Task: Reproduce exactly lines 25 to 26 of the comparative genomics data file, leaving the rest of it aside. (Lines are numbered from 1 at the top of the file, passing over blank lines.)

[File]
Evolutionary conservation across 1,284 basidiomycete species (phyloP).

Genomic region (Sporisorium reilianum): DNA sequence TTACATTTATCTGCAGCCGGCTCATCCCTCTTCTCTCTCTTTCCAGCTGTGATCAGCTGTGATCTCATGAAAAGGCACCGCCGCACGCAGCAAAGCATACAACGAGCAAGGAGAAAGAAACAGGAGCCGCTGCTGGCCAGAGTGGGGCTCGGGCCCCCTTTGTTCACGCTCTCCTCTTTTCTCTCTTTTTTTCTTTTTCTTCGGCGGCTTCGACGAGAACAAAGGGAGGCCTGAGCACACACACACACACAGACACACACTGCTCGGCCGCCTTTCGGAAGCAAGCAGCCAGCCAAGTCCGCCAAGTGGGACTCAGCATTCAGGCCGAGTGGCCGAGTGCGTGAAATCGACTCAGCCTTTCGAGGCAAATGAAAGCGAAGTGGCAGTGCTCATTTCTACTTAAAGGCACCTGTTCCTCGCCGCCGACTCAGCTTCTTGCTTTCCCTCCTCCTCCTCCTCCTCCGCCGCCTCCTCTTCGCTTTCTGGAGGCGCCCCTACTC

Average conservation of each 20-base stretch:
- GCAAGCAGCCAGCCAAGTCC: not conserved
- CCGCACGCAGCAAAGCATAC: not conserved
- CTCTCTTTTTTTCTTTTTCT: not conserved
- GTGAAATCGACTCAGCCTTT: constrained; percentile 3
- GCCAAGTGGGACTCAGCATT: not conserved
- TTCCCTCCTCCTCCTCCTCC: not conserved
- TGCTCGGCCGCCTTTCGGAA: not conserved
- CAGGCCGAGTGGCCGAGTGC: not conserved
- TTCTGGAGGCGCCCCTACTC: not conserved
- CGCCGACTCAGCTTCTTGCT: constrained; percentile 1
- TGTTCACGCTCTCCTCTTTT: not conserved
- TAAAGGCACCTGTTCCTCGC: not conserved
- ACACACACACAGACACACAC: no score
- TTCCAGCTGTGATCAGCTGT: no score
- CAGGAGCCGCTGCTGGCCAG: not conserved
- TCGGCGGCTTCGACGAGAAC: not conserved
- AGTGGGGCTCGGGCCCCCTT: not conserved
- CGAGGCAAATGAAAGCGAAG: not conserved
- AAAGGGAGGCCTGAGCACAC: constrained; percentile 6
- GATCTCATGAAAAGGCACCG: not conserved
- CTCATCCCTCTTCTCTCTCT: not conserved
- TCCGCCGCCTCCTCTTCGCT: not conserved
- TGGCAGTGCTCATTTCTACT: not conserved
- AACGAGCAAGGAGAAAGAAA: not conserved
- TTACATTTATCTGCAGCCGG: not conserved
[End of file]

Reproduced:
- TCCGCCGCCTCCTCTTCGCT: not conserved
- TGGCAGTGCTCATTTCTACT: not conserved